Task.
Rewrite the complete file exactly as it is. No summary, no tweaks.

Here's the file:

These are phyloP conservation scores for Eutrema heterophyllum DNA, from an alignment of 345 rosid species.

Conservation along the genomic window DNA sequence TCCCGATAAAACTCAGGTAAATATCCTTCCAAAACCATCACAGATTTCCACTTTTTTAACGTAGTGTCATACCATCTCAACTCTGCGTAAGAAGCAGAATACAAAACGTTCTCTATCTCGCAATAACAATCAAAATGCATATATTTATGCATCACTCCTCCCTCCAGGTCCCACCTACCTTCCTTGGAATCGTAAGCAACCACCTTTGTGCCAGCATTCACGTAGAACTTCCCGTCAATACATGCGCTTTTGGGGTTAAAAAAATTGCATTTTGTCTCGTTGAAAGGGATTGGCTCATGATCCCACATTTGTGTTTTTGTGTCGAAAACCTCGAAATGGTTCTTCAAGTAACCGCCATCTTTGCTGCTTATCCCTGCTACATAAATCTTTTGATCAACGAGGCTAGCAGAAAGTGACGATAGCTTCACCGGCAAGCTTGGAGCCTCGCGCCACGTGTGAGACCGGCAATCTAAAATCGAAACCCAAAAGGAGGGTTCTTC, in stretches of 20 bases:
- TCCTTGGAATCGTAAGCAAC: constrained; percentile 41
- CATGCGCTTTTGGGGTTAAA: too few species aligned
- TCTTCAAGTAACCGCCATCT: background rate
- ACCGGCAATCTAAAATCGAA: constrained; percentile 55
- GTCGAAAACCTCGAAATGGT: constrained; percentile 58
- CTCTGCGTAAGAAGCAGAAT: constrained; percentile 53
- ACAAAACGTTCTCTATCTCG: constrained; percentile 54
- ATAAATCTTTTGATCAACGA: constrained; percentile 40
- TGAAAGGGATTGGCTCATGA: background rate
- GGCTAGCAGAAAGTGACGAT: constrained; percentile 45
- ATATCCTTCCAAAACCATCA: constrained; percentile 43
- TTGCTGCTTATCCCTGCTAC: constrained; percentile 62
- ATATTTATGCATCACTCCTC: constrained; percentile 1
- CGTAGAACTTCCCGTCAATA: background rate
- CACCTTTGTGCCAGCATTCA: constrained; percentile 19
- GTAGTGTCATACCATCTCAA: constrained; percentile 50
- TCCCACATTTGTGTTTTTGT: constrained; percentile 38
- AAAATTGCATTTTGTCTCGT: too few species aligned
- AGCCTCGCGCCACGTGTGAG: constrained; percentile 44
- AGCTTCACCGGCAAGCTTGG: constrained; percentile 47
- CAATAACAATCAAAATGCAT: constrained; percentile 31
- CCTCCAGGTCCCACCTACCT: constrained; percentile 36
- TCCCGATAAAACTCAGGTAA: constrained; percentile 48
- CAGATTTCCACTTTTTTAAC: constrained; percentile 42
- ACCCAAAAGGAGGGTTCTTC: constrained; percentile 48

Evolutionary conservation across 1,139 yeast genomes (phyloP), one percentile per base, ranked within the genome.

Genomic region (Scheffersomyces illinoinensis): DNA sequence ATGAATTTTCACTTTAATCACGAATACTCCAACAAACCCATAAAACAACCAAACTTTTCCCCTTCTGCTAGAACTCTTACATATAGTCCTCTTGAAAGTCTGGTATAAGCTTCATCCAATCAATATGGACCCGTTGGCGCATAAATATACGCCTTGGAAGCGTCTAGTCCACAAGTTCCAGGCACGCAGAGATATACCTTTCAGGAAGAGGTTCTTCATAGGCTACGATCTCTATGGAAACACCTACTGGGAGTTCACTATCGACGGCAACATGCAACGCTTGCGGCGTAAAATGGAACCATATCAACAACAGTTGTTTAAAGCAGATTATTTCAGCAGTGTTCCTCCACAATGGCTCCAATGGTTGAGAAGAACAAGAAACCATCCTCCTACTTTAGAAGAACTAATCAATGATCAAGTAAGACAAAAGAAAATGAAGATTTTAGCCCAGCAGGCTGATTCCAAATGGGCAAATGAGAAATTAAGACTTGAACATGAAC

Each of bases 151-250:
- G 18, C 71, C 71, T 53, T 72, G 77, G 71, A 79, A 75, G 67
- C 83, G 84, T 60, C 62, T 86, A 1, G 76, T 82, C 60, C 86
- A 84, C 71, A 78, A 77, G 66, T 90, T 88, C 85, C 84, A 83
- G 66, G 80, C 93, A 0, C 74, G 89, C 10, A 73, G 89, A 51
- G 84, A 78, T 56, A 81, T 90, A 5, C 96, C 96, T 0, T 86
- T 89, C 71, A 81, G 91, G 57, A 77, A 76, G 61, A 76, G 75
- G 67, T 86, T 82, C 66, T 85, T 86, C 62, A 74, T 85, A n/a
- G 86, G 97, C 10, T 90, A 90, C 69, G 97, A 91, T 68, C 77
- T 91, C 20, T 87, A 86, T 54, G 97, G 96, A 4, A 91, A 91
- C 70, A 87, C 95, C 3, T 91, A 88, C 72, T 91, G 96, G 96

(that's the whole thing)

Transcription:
These are phyloP conservation scores for Eutrema heterophyllum DNA, from an alignment of 345 rosid species.

Conservation along the genomic window DNA sequence TCCCGATAAAACTCAGGTAAATATCCTTCCAAAACCATCACAGATTTCCACTTTTTTAACGTAGTGTCATACCATCTCAACTCTGCGTAAGAAGCAGAATACAAAACGTTCTCTATCTCGCAATAACAATCAAAATGCATATATTTATGCATCACTCCTCCCTCCAGGTCCCACCTACCTTCCTTGGAATCGTAAGCAACCACCTTTGTGCCAGCATTCACGTAGAACTTCCCGTCAATACATGCGCTTTTGGGGTTAAAAAAATTGCATTTTGTCTCGTTGAAAGGGATTGGCTCATGATCCCACATTTGTGTTTTTGTGTCGAAAACCTCGAAATGGTTCTTCAAGTAACCGCCATCTTTGCTGCTTATCCCTGCTACATAAATCTTTTGATCAACGAGGCTAGCAGAAAGTGACGATAGCTTCACCGGCAAGCTTGGAGCCTCGCGCCACGTGTGAGACCGGCAATCTAAAATCGAAACCCAAAAGGAGGGTTCTTC, in stretches of 20 bases:
- TCCTTGGAATCGTAAGCAAC: constrained; percentile 41
- CATGCGCTTTTGGGGTTAAA: too few species aligned
- TCTTCAAGTAACCGCCATCT: background rate
- ACCGGCAATCTAAAATCGAA: constrained; percentile 55
- GTCGAAAACCTCGAAATGGT: constrained; percentile 58
- CTCTGCGTAAGAAGCAGAAT: constrained; percentile 53
- ACAAAACGTTCTCTATCTCG: constrained; percentile 54
- ATAAATCTTTTGATCAACGA: constrained; percentile 40
- TGAAAGGGATTGGCTCATGA: background rate
- GGCTAGCAGAAAGTGACGAT: constrained; percentile 45
- ATATCCTTCCAAAACCATCA: constrained; percentile 43
- TTGCTGCTTATCCCTGCTAC: constrained; percentile 62
- ATATTTATGCATCACTCCTC: constrained; percentile 1
- CGTAGAACTTCCCGTCAATA: background rate
- CACCTTTGTGCCAGCATTCA: constrained; percentile 19
- GTAGTGTCATACCATCTCAA: constrained; percentile 50
- TCCCACATTTGTGTTTTTGT: constrained; percentile 38
- AAAATTGCATTTTGTCTCGT: too few species aligned
- AGCCTCGCGCCACGTGTGAG: constrained; percentile 44
- AGCTTCACCGGCAAGCTTGG: constrained; percentile 47
- CAATAACAATCAAAATGCAT: constrained; percentile 31
- CCTCCAGGTCCCACCTACCT: constrained; percentile 36
- TCCCGATAAAACTCAGGTAA: constrained; percentile 48
- CAGATTTCCACTTTTTTAAC: constrained; percentile 42
- ACCCAAAAGGAGGGTTCTTC: constrained; percentile 48

Evolutionary conservation across 1,139 yeast genomes (phyloP), one percentile per base, ranked within the genome.

Genomic region (Scheffersomyces illinoinensis): DNA sequence ATGAATTTTCACTTTAATCACGAATACTCCAACAAACCCATAAAACAACCAAACTTTTCCCCTTCTGCTAGAACTCTTACATATAGTCCTCTTGAAAGTCTGGTATAAGCTTCATCCAATCAATATGGACCCGTTGGCGCATAAATATACGCCTTGGAAGCGTCTAGTCCACAAGTTCCAGGCACGCAGAGATATACCTTTCAGGAAGAGGTTCTTCATAGGCTACGATCTCTATGGAAACACCTACTGGGAGTTCACTATCGACGGCAACATGCAACGCTTGCGGCGTAAAATGGAACCATATCAACAACAGTTGTTTAAAGCAGATTATTTCAGCAGTGTTCCTCCACAATGGCTCCAATGGTTGAGAAGAACAAGAAACCATCCTCCTACTTTAGAAGAACTAATCAATGATCAAGTAAGACAAAAGAAAATGAAGATTTTAGCCCAGCAGGCTGATTCCAAATGGGCAAATGAGAAATTAAGACTTGAACATGAAC

Each of bases 151-250:
- G 18, C 71, C 71, T 53, T 72, G 77, G 71, A 79, A 75, G 67
- C 83, G 84, T 60, C 62, T 86, A 1, G 76, T 82, C 60, C 86
- A 84, C 71, A 78, A 77, G 66, T 90, T 88, C 85, C 84, A 83
- G 66, G 80, C 93, A 0, C 74, G 89, C 10, A 73, G 89, A 51
- G 84, A 78, T 56, A 81, T 90, A 5, C 96, C 96, T 0, T 86
- T 89, C 71, A 81, G 91, G 57, A 77, A 76, G 61, A 76, G 75
- G 67, T 86, T 82, C 66, T 85, T 86, C 62, A 74, T 85, A n/a
- G 86, G 97, C 10, T 90, A 90, C 69, G 97, A 91, T 68, C 77
- T 91, C 20, T 87, A 86, T 54, G 97, G 96, A 4, A 91, A 91
- C 70, A 87, C 95, C 3, T 91, A 88, C 72, T 91, G 96, G 96